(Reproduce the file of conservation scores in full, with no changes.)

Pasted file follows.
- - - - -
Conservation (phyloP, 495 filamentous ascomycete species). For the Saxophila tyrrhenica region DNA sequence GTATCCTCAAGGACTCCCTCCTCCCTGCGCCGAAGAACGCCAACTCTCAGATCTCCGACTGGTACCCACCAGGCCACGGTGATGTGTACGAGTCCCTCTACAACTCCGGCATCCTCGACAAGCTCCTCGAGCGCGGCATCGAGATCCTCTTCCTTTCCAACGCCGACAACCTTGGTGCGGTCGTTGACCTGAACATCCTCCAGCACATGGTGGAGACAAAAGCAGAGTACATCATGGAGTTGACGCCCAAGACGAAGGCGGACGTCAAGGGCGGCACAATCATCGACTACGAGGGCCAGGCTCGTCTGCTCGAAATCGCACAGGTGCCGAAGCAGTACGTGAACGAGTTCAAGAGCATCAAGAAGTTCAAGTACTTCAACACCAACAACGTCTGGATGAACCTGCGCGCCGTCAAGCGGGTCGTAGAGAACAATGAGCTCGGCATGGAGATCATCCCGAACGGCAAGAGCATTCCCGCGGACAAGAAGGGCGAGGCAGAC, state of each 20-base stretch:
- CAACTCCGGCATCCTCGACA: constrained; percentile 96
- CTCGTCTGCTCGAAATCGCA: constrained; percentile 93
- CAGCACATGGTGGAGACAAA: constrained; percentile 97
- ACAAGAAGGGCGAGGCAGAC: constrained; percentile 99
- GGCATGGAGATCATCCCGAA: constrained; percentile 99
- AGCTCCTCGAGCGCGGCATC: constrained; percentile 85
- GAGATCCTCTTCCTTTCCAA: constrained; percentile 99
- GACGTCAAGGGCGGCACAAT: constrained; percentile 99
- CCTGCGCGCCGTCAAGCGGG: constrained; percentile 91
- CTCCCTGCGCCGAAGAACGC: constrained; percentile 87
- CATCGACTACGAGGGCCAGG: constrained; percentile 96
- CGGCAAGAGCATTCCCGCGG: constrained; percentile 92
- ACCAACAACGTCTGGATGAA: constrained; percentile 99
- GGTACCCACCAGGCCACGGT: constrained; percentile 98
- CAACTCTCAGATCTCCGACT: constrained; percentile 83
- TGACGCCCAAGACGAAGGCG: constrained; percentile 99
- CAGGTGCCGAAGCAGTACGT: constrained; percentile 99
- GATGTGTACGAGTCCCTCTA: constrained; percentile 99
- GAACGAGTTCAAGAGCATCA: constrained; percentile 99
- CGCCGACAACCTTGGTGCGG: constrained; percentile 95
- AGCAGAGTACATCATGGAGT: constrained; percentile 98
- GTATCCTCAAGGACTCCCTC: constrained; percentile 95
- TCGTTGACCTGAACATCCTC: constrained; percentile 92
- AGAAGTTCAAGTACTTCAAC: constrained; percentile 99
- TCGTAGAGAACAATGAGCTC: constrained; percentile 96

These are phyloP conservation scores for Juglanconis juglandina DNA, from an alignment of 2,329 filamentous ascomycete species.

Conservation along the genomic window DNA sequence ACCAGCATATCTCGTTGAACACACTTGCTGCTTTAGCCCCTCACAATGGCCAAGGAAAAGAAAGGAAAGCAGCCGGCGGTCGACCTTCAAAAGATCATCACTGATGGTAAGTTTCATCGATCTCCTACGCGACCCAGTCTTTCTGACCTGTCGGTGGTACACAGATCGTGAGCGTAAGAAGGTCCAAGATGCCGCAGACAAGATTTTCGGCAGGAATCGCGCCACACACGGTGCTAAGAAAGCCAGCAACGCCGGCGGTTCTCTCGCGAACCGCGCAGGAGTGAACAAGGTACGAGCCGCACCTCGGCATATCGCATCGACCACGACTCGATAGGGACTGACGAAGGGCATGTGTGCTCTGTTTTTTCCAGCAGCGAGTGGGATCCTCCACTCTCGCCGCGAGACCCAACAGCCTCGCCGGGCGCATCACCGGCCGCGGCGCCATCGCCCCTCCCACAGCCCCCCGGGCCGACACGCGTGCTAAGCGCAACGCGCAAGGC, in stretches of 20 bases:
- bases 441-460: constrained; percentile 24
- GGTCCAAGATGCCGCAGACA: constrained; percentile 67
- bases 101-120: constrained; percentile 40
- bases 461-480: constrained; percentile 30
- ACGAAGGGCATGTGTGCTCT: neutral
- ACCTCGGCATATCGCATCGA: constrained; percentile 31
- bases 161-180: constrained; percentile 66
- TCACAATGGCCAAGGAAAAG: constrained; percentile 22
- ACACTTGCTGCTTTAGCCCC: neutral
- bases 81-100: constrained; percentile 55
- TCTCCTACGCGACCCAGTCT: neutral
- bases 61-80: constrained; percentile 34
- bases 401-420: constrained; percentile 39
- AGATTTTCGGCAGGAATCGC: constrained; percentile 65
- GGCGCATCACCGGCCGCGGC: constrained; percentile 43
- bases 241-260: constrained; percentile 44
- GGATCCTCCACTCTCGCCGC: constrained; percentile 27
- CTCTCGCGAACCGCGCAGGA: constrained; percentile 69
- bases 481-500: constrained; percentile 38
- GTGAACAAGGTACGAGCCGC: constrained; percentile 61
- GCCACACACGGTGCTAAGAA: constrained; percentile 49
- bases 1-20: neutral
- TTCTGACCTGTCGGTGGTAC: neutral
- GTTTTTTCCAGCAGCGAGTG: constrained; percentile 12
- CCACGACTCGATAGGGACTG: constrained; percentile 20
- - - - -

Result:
Conservation (phyloP, 495 filamentous ascomycete species). For the Saxophila tyrrhenica region DNA sequence GTATCCTCAAGGACTCCCTCCTCCCTGCGCCGAAGAACGCCAACTCTCAGATCTCCGACTGGTACCCACCAGGCCACGGTGATGTGTACGAGTCCCTCTACAACTCCGGCATCCTCGACAAGCTCCTCGAGCGCGGCATCGAGATCCTCTTCCTTTCCAACGCCGACAACCTTGGTGCGGTCGTTGACCTGAACATCCTCCAGCACATGGTGGAGACAAAAGCAGAGTACATCATGGAGTTGACGCCCAAGACGAAGGCGGACGTCAAGGGCGGCACAATCATCGACTACGAGGGCCAGGCTCGTCTGCTCGAAATCGCACAGGTGCCGAAGCAGTACGTGAACGAGTTCAAGAGCATCAAGAAGTTCAAGTACTTCAACACCAACAACGTCTGGATGAACCTGCGCGCCGTCAAGCGGGTCGTAGAGAACAATGAGCTCGGCATGGAGATCATCCCGAACGGCAAGAGCATTCCCGCGGACAAGAAGGGCGAGGCAGAC, state of each 20-base stretch:
- CAACTCCGGCATCCTCGACA: constrained; percentile 96
- CTCGTCTGCTCGAAATCGCA: constrained; percentile 93
- CAGCACATGGTGGAGACAAA: constrained; percentile 97
- ACAAGAAGGGCGAGGCAGAC: constrained; percentile 99
- GGCATGGAGATCATCCCGAA: constrained; percentile 99
- AGCTCCTCGAGCGCGGCATC: constrained; percentile 85
- GAGATCCTCTTCCTTTCCAA: constrained; percentile 99
- GACGTCAAGGGCGGCACAAT: constrained; percentile 99
- CCTGCGCGCCGTCAAGCGGG: constrained; percentile 91
- CTCCCTGCGCCGAAGAACGC: constrained; percentile 87
- CATCGACTACGAGGGCCAGG: constrained; percentile 96
- CGGCAAGAGCATTCCCGCGG: constrained; percentile 92
- ACCAACAACGTCTGGATGAA: constrained; percentile 99
- GGTACCCACCAGGCCACGGT: constrained; percentile 98
- CAACTCTCAGATCTCCGACT: constrained; percentile 83
- TGACGCCCAAGACGAAGGCG: constrained; percentile 99
- CAGGTGCCGAAGCAGTACGT: constrained; percentile 99
- GATGTGTACGAGTCCCTCTA: constrained; percentile 99
- GAACGAGTTCAAGAGCATCA: constrained; percentile 99
- CGCCGACAACCTTGGTGCGG: constrained; percentile 95
- AGCAGAGTACATCATGGAGT: constrained; percentile 98
- GTATCCTCAAGGACTCCCTC: constrained; percentile 95
- TCGTTGACCTGAACATCCTC: constrained; percentile 92
- AGAAGTTCAAGTACTTCAAC: constrained; percentile 99
- TCGTAGAGAACAATGAGCTC: constrained; percentile 96

These are phyloP conservation scores for Juglanconis juglandina DNA, from an alignment of 2,329 filamentous ascomycete species.

Conservation along the genomic window DNA sequence ACCAGCATATCTCGTTGAACACACTTGCTGCTTTAGCCCCTCACAATGGCCAAGGAAAAGAAAGGAAAGCAGCCGGCGGTCGACCTTCAAAAGATCATCACTGATGGTAAGTTTCATCGATCTCCTACGCGACCCAGTCTTTCTGACCTGTCGGTGGTACACAGATCGTGAGCGTAAGAAGGTCCAAGATGCCGCAGACAAGATTTTCGGCAGGAATCGCGCCACACACGGTGCTAAGAAAGCCAGCAACGCCGGCGGTTCTCTCGCGAACCGCGCAGGAGTGAACAAGGTACGAGCCGCACCTCGGCATATCGCATCGACCACGACTCGATAGGGACTGACGAAGGGCATGTGTGCTCTGTTTTTTCCAGCAGCGAGTGGGATCCTCCACTCTCGCCGCGAGACCCAACAGCCTCGCCGGGCGCATCACCGGCCGCGGCGCCATCGCCCCTCCCACAGCCCCCCGGGCCGACACGCGTGCTAAGCGCAACGCGCAAGGC, in stretches of 20 bases:
- bases 441-460: constrained; percentile 24
- GGTCCAAGATGCCGCAGACA: constrained; percentile 67
- bases 101-120: constrained; percentile 40
- bases 461-480: constrained; percentile 30
- ACGAAGGGCATGTGTGCTCT: neutral
- ACCTCGGCATATCGCATCGA: constrained; percentile 31
- bases 161-180: constrained; percentile 66
- TCACAATGGCCAAGGAAAAG: constrained; percentile 22
- ACACTTGCTGCTTTAGCCCC: neutral
- bases 81-100: constrained; percentile 55
- TCTCCTACGCGACCCAGTCT: neutral
- bases 61-80: constrained; percentile 34
- bases 401-420: constrained; percentile 39
- AGATTTTCGGCAGGAATCGC: constrained; percentile 65
- GGCGCATCACCGGCCGCGGC: constrained; percentile 43
- bases 241-260: constrained; percentile 44
- GGATCCTCCACTCTCGCCGC: constrained; percentile 27
- CTCTCGCGAACCGCGCAGGA: constrained; percentile 69
- bases 481-500: constrained; percentile 38
- GTGAACAAGGTACGAGCCGC: constrained; percentile 61
- GCCACACACGGTGCTAAGAA: constrained; percentile 49
- bases 1-20: neutral
- TTCTGACCTGTCGGTGGTAC: neutral
- GTTTTTTCCAGCAGCGAGTG: constrained; percentile 12
- CCACGACTCGATAGGGACTG: constrained; percentile 20